Third Party
Further pushing India into a corner, China plays ‘the Kashmir card’
By Mohan Malik
Even as the Chinese Navy signals its intent to enforce sea denial in the ‘first island chain’ in the east (comprising the Yellow Sea, the East China Sea and the South China Sea of the Pacific Ocean), the People’s Liberation Army (PLA) is reportedly on the move in the west in Pakistani-held Kashmir. In late August, media accounts reported the presence of thousands of Chinese troops in the strategic northern areas of Pakistani-held Kashmir (renamed in 2009 by Pakistan as Gilgit-Baltistan) bordering Xinjiang province. One report suggested that Islamabad had ceded control of the area to Beijing. Chinese foreign office spokesperson, Jiang Yu, denied the story, saying “the troops are there to help Pakistan with flood relief work.” Nonetheless, credible sources confirm the presence of the PLA’s logistics and engineering corps to provide flood relief and to build large infrastructure projects worth USD20 billion (railways, dams, pipelines and extension of the Karakoram Highway) to assure unfettered Chinese access to the oil-rich Gulf through the Pakistani port of Gwadar. As China’s external energy dependency has deepened in the past decade so has its sense of insecurity and urgency.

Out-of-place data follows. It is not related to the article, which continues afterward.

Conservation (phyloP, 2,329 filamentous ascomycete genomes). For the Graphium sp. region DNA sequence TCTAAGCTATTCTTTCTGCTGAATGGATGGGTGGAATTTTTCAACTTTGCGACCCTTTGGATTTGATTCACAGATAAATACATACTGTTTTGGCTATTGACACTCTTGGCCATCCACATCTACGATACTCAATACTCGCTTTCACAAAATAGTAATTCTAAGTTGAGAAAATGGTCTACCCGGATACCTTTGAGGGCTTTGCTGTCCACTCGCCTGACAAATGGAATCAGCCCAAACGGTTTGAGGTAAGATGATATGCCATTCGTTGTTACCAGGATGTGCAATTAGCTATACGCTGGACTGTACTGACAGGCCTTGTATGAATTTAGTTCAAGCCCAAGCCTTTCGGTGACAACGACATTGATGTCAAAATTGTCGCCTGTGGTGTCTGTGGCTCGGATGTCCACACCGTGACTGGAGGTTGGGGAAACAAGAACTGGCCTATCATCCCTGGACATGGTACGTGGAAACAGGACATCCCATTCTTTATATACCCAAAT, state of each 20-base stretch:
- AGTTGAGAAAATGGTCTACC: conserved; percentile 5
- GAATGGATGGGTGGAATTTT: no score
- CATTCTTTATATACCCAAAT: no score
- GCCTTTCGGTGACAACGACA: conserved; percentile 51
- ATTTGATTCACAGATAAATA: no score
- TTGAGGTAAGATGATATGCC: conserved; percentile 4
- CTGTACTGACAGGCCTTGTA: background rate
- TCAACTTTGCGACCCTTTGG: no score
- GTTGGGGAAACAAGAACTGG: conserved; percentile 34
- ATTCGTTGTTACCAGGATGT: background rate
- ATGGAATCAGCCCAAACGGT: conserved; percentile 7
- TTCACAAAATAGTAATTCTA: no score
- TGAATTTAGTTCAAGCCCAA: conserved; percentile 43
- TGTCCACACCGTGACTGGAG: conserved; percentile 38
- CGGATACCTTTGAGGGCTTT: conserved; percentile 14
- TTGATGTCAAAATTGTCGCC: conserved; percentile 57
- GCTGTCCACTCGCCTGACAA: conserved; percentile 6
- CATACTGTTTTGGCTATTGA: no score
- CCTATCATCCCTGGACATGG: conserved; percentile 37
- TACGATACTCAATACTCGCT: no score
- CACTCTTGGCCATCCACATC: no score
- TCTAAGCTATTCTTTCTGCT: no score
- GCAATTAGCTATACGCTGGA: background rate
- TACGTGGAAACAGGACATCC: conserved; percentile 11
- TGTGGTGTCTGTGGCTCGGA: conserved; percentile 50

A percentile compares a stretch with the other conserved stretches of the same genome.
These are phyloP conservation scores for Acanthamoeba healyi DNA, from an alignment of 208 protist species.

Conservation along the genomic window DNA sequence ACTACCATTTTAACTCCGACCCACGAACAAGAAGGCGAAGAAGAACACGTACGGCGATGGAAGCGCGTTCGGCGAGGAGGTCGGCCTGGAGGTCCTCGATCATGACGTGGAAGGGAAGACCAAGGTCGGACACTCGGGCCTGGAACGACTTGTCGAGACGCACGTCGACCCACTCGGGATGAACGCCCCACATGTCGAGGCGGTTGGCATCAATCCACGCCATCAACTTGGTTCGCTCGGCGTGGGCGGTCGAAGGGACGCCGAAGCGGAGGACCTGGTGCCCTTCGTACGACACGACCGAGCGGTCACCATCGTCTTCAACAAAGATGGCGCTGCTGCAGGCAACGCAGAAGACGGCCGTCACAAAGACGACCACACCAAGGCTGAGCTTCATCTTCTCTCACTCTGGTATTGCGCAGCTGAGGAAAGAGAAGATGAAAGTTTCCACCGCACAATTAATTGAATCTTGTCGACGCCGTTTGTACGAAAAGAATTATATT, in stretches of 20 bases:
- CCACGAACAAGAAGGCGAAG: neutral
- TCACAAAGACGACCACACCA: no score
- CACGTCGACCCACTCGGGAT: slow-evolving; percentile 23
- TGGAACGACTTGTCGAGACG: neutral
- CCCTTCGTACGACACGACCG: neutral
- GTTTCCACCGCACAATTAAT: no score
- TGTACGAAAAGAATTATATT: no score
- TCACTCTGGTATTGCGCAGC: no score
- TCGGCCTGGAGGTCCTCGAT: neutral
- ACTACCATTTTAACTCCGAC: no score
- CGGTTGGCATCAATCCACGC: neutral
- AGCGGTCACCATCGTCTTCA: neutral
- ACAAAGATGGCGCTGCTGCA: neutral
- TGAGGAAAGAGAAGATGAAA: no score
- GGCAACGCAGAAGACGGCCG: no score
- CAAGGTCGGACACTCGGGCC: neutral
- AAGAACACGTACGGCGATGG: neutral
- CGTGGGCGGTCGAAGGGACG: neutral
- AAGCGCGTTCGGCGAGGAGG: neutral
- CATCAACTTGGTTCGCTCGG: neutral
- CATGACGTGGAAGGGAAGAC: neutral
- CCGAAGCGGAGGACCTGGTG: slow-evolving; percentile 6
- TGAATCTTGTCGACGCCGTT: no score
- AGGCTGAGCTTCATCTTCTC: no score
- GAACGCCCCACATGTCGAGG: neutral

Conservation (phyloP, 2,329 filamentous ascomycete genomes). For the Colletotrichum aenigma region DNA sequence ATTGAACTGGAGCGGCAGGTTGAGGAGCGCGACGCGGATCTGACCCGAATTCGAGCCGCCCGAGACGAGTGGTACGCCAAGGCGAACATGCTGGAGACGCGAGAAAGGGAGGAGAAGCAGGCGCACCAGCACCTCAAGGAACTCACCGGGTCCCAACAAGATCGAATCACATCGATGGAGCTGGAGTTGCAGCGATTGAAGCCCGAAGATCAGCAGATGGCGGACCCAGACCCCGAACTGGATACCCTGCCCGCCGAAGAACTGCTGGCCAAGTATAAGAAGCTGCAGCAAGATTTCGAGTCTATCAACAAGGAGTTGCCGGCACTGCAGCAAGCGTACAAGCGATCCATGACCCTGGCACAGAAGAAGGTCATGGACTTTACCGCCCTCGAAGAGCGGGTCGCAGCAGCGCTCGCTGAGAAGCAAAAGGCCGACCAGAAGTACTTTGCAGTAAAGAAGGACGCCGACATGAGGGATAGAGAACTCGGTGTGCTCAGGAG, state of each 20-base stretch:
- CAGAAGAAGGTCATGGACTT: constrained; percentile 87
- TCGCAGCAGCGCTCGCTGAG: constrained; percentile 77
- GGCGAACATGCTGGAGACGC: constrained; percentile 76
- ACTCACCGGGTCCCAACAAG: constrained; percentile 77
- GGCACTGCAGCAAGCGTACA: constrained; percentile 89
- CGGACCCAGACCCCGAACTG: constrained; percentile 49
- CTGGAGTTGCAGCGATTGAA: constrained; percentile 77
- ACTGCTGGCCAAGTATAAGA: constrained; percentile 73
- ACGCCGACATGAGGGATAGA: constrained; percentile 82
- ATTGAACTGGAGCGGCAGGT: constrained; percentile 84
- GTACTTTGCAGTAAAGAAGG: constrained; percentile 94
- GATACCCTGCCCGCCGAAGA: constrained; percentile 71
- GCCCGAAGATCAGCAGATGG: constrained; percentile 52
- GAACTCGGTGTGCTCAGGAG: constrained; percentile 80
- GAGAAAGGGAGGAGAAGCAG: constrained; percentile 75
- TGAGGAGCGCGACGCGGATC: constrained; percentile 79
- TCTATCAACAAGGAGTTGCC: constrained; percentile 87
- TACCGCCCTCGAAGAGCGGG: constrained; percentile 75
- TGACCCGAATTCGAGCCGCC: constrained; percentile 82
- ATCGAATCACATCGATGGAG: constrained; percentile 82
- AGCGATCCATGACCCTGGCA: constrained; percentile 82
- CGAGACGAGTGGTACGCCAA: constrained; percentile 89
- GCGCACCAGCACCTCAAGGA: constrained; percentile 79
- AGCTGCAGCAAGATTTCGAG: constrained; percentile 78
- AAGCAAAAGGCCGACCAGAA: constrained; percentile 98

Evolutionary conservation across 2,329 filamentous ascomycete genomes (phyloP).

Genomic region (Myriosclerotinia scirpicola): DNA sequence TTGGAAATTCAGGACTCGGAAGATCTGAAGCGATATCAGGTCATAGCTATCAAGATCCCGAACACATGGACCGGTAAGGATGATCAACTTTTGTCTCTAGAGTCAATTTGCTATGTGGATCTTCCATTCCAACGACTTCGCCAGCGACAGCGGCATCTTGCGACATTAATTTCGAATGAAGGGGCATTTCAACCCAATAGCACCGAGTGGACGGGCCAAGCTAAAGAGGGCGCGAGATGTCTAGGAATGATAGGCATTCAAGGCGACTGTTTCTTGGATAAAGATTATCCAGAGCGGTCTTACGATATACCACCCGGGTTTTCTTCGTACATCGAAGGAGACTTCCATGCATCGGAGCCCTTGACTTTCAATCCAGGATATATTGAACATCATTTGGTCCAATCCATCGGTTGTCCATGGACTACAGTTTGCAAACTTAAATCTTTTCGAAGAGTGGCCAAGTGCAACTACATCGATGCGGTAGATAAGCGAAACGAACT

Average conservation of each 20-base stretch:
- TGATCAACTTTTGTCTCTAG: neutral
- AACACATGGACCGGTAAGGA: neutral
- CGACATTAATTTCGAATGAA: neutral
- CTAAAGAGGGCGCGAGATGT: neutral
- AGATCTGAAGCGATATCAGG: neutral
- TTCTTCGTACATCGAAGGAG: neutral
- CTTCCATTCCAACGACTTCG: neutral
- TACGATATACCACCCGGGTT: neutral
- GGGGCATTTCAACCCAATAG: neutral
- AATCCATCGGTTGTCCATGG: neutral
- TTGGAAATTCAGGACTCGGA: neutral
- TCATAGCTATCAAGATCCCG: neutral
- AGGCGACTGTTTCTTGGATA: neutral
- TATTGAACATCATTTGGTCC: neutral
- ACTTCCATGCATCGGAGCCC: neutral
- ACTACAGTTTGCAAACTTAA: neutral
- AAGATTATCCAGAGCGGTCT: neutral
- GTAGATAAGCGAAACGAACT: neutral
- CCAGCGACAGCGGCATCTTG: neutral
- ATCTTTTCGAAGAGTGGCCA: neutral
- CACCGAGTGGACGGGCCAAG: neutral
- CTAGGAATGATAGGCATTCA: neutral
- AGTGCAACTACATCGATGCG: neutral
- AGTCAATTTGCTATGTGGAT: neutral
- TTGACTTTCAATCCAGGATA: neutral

This region has long attracted the attention of rising powers. It was the site of the 19th century Anglo-Russian territorial grab famously christened the ‘Great Game’ by Rudyard Kipling. The ‘New Great Game’ from Afghanistan to Burma is as much a struggle for resources (oil, gas and water) as a playground for geopolitical rivalries between the US, China, India and Russia. Historically, rising powers move in a slow and cautious manner so as not to arouse the ire of rivals. And China, of all the powers, has a penchant for doing things in small steps and piecemeal; quietly, patiently and eventually bringing the jigsaw pieces together ‘when the conditions are ripe.’
Comments(0) Share
[View Full Story]
  © 2012 FORCE ARROWHEAD MEDIA PVT. LTD. All Rights Reserved.